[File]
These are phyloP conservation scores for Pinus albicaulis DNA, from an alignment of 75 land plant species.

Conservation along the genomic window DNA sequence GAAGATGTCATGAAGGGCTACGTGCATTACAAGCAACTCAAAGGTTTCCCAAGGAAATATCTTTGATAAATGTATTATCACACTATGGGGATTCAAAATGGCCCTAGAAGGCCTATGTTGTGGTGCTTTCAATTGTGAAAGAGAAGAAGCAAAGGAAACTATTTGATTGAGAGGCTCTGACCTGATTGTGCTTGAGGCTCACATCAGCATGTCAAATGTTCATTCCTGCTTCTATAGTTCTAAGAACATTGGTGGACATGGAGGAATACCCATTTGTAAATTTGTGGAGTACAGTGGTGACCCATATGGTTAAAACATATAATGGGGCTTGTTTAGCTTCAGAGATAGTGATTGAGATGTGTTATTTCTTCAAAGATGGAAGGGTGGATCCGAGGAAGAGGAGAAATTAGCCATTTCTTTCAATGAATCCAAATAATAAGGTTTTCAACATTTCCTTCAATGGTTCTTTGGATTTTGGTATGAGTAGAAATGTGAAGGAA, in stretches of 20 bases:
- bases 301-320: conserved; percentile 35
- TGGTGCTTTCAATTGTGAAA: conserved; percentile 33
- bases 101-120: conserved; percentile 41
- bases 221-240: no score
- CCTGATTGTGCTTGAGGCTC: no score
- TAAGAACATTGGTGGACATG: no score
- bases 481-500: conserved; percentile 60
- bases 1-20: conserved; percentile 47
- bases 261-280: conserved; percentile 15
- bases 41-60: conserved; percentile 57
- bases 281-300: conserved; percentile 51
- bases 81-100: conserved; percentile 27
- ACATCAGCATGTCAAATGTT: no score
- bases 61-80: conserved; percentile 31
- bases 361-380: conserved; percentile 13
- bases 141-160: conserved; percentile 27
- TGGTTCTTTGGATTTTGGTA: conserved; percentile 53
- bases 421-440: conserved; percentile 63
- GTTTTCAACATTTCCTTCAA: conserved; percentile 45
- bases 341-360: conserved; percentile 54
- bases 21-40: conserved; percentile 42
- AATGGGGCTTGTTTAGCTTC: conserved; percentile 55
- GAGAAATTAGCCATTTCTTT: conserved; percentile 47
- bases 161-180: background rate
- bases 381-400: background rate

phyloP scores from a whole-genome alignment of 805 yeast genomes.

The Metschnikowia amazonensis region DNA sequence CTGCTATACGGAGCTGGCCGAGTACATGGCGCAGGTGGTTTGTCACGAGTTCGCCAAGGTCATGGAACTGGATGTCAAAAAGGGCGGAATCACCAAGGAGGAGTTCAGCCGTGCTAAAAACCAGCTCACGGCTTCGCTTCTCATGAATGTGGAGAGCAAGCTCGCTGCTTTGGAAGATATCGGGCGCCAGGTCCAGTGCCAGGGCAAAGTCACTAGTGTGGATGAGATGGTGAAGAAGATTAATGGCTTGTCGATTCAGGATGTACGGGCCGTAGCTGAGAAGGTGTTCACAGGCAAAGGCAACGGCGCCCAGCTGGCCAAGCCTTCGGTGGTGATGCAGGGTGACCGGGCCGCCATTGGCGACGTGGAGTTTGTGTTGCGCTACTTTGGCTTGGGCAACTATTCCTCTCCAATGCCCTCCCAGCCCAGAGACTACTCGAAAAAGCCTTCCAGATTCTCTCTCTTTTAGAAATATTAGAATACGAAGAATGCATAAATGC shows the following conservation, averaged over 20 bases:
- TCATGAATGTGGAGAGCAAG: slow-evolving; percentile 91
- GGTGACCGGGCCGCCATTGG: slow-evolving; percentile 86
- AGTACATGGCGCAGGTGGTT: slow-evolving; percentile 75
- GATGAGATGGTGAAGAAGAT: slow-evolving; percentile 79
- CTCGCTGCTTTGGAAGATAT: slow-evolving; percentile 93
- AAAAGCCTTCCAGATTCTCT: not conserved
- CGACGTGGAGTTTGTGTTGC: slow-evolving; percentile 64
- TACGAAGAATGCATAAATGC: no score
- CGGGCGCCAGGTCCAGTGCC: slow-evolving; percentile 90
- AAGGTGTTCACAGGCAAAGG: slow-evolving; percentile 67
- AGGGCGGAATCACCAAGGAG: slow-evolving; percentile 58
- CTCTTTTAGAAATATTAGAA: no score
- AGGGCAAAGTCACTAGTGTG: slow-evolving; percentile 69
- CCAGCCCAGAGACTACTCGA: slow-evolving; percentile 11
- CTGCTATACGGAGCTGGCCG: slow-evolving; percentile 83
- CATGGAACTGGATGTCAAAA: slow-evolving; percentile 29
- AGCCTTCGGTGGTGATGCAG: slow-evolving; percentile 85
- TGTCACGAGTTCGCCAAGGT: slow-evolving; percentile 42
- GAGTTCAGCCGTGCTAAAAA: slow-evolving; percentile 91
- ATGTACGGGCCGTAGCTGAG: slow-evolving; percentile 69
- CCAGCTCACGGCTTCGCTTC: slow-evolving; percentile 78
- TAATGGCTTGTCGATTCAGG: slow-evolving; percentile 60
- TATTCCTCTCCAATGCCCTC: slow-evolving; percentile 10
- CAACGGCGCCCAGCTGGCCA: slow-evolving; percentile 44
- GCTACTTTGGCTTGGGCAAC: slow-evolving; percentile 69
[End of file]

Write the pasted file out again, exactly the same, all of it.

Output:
These are phyloP conservation scores for Pinus albicaulis DNA, from an alignment of 75 land plant species.

Conservation along the genomic window DNA sequence GAAGATGTCATGAAGGGCTACGTGCATTACAAGCAACTCAAAGGTTTCCCAAGGAAATATCTTTGATAAATGTATTATCACACTATGGGGATTCAAAATGGCCCTAGAAGGCCTATGTTGTGGTGCTTTCAATTGTGAAAGAGAAGAAGCAAAGGAAACTATTTGATTGAGAGGCTCTGACCTGATTGTGCTTGAGGCTCACATCAGCATGTCAAATGTTCATTCCTGCTTCTATAGTTCTAAGAACATTGGTGGACATGGAGGAATACCCATTTGTAAATTTGTGGAGTACAGTGGTGACCCATATGGTTAAAACATATAATGGGGCTTGTTTAGCTTCAGAGATAGTGATTGAGATGTGTTATTTCTTCAAAGATGGAAGGGTGGATCCGAGGAAGAGGAGAAATTAGCCATTTCTTTCAATGAATCCAAATAATAAGGTTTTCAACATTTCCTTCAATGGTTCTTTGGATTTTGGTATGAGTAGAAATGTGAAGGAA, in stretches of 20 bases:
- bases 301-320: conserved; percentile 35
- TGGTGCTTTCAATTGTGAAA: conserved; percentile 33
- bases 101-120: conserved; percentile 41
- bases 221-240: no score
- CCTGATTGTGCTTGAGGCTC: no score
- TAAGAACATTGGTGGACATG: no score
- bases 481-500: conserved; percentile 60
- bases 1-20: conserved; percentile 47
- bases 261-280: conserved; percentile 15
- bases 41-60: conserved; percentile 57
- bases 281-300: conserved; percentile 51
- bases 81-100: conserved; percentile 27
- ACATCAGCATGTCAAATGTT: no score
- bases 61-80: conserved; percentile 31
- bases 361-380: conserved; percentile 13
- bases 141-160: conserved; percentile 27
- TGGTTCTTTGGATTTTGGTA: conserved; percentile 53
- bases 421-440: conserved; percentile 63
- GTTTTCAACATTTCCTTCAA: conserved; percentile 45
- bases 341-360: conserved; percentile 54
- bases 21-40: conserved; percentile 42
- AATGGGGCTTGTTTAGCTTC: conserved; percentile 55
- GAGAAATTAGCCATTTCTTT: conserved; percentile 47
- bases 161-180: background rate
- bases 381-400: background rate

phyloP scores from a whole-genome alignment of 805 yeast genomes.

The Metschnikowia amazonensis region DNA sequence CTGCTATACGGAGCTGGCCGAGTACATGGCGCAGGTGGTTTGTCACGAGTTCGCCAAGGTCATGGAACTGGATGTCAAAAAGGGCGGAATCACCAAGGAGGAGTTCAGCCGTGCTAAAAACCAGCTCACGGCTTCGCTTCTCATGAATGTGGAGAGCAAGCTCGCTGCTTTGGAAGATATCGGGCGCCAGGTCCAGTGCCAGGGCAAAGTCACTAGTGTGGATGAGATGGTGAAGAAGATTAATGGCTTGTCGATTCAGGATGTACGGGCCGTAGCTGAGAAGGTGTTCACAGGCAAAGGCAACGGCGCCCAGCTGGCCAAGCCTTCGGTGGTGATGCAGGGTGACCGGGCCGCCATTGGCGACGTGGAGTTTGTGTTGCGCTACTTTGGCTTGGGCAACTATTCCTCTCCAATGCCCTCCCAGCCCAGAGACTACTCGAAAAAGCCTTCCAGATTCTCTCTCTTTTAGAAATATTAGAATACGAAGAATGCATAAATGC shows the following conservation, averaged over 20 bases:
- TCATGAATGTGGAGAGCAAG: slow-evolving; percentile 91
- GGTGACCGGGCCGCCATTGG: slow-evolving; percentile 86
- AGTACATGGCGCAGGTGGTT: slow-evolving; percentile 75
- GATGAGATGGTGAAGAAGAT: slow-evolving; percentile 79
- CTCGCTGCTTTGGAAGATAT: slow-evolving; percentile 93
- AAAAGCCTTCCAGATTCTCT: not conserved
- CGACGTGGAGTTTGTGTTGC: slow-evolving; percentile 64
- TACGAAGAATGCATAAATGC: no score
- CGGGCGCCAGGTCCAGTGCC: slow-evolving; percentile 90
- AAGGTGTTCACAGGCAAAGG: slow-evolving; percentile 67
- AGGGCGGAATCACCAAGGAG: slow-evolving; percentile 58
- CTCTTTTAGAAATATTAGAA: no score
- AGGGCAAAGTCACTAGTGTG: slow-evolving; percentile 69
- CCAGCCCAGAGACTACTCGA: slow-evolving; percentile 11
- CTGCTATACGGAGCTGGCCG: slow-evolving; percentile 83
- CATGGAACTGGATGTCAAAA: slow-evolving; percentile 29
- AGCCTTCGGTGGTGATGCAG: slow-evolving; percentile 85
- TGTCACGAGTTCGCCAAGGT: slow-evolving; percentile 42
- GAGTTCAGCCGTGCTAAAAA: slow-evolving; percentile 91
- ATGTACGGGCCGTAGCTGAG: slow-evolving; percentile 69
- CCAGCTCACGGCTTCGCTTC: slow-evolving; percentile 78
- TAATGGCTTGTCGATTCAGG: slow-evolving; percentile 60
- TATTCCTCTCCAATGCCCTC: slow-evolving; percentile 10
- CAACGGCGCCCAGCTGGCCA: slow-evolving; percentile 44
- GCTACTTTGGCTTGGGCAAC: slow-evolving; percentile 69